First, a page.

Dr. Osterholm: And another good friend of mine and I would always jostle [00:05:00] for the lead in who sold the most poppies on a given weekend. And this happened year after year after year. Well, this same friend of mine, James Francis Riley, was unfortunately one of those great warriors who gave his life in the honor of the country. He died in November of 1970 at age 20, in Vietnam. I still never forget all of those days competing with Jim on poppy sales. I also will never forget the moment I heard about his death in battle in Vietnam. It will forever be a reminder to me of what that ultimate sacrifice looks like. And now let me move to a bit of a brighter subject today. And that, of course, is our light. Uh, it is an incredible time of the year for me today. Sunrise in Minneapolis-St. Paul is at 5:30 a.m., sunset at 8:51. That's 15 hours, 20 minutes and 49 seconds of sunlight. Today we gained one minute and 33 seconds compared to yesterday. And of course, our dear, dear friends in Oakland at the Occidental Belgian Beer House on Vulcan Lane. Today, your sun rises at 7:23. Your sun sets at 5:13. You're now down to nine hours and 49 minutes of sunlight. You're losing about one minute and four seconds a day. Again, we share our light with you, but more importantly, we share our thoughts with you.


Chris Dall: So, Mike, it's been hard to keep up with all the H5N1 news in recent weeks because there's been so much of it. But I want to start with two items. The first is the human case on the Michigan farm, and the second is a study that showed that mice fed droplets of raw milk infected with H5N1, quickly became ill with high virus levels in their respiratory tissue. Which of these items is more significant?


Dr. Osterholm: Chris, this is a saga. It's an unfolding story. We mentioned that in previous podcasts that this would likely be what would happen. But first of all, let me just start out and say that this podcast, which is obviously recorded before its Thursday morning release, uh, may actually be behind the times because I have some information today that suggests there may be a third human case that's going to be reported in the next 24 to 36 hours. We'll see if that in fact materializes. But the most recent case, the second of the H5N1 cases in humans, occurred in Michigan. Both cases, the one in Texas a few weeks ago and this more recent one in Michigan, were in farm workers who were in regular contact with infected animals, and both experienced mild symptoms, specifically conjunctivitis, and recovered. The details of the Michigan farm workers symptoms were not made public, but CDC released a statement saying the nasal swab was negative for H5 influenza, but the eye swab was positive. Again, not a surprise. Remember, we talked about that in previous podcasts that the alpha two three sialic acid receptors are in our eyes, and these are the receptor sites that the bird viruses actually use to gain entry to the cells of their host. So this most recent case is surely consistent with the case in Texas.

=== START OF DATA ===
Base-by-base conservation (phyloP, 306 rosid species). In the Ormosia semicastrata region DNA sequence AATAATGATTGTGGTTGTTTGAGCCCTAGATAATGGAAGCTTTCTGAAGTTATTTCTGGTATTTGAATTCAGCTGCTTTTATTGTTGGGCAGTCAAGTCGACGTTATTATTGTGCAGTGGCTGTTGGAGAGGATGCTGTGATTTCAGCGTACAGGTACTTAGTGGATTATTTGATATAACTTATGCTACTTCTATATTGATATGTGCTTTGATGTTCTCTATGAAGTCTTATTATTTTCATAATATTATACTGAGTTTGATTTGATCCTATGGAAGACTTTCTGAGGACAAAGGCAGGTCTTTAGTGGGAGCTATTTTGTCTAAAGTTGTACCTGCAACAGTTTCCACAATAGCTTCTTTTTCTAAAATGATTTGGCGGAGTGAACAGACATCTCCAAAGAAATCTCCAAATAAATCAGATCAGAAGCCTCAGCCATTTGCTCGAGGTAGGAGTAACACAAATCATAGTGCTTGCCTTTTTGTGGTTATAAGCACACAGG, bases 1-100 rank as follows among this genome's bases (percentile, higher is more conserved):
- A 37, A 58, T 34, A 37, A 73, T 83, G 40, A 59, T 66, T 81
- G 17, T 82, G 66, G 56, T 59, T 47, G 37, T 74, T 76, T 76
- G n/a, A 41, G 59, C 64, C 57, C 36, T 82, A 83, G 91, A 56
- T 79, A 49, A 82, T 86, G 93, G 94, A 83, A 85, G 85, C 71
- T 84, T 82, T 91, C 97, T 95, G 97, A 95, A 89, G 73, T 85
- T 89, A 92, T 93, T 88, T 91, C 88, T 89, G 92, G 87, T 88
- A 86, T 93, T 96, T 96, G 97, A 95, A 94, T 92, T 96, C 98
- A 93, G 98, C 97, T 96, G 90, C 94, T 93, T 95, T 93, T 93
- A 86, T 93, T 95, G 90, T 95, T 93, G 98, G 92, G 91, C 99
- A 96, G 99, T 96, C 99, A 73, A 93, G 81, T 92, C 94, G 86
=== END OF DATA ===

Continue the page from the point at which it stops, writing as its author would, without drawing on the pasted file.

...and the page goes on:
Dr. Osterholm: The CDC completed a genetic analysis of the virus from the Michigan patient and found that it did not have the PB2E627K mutation linked to enhanced replication in mammals, which the Texas patient did. But the Michigan patient did have PB2IM631L mutation, which has been seen in cattle and has been linked to increased replication in mice. Despite these minor differences, the risk to the general public has not changed. I still believe it's a very, very low risk. But let's go back to the cattle. What's happening? Well, we have 69 farms across the United States that have documented infection in their dairy cattle. These are in nine different states. But of note, 22 of the 69 are in the state of Michigan. We'll come back to that later. Why? I think that, in fact, is such an important finding. But in terms of what this means for humans, we still do not see changes in this virus, even though it's circulating in cattle. That in fact puts humans at a much greater risk for developing a true influenza like illness, which is necessary to actually have transmission of the virus. So in other words, if I get infected in the eye, the likelihood of me transmitting that virus is very low and it's a virus that is not yet adapted to the alpha two six sialic acid receptors as opposed to two three.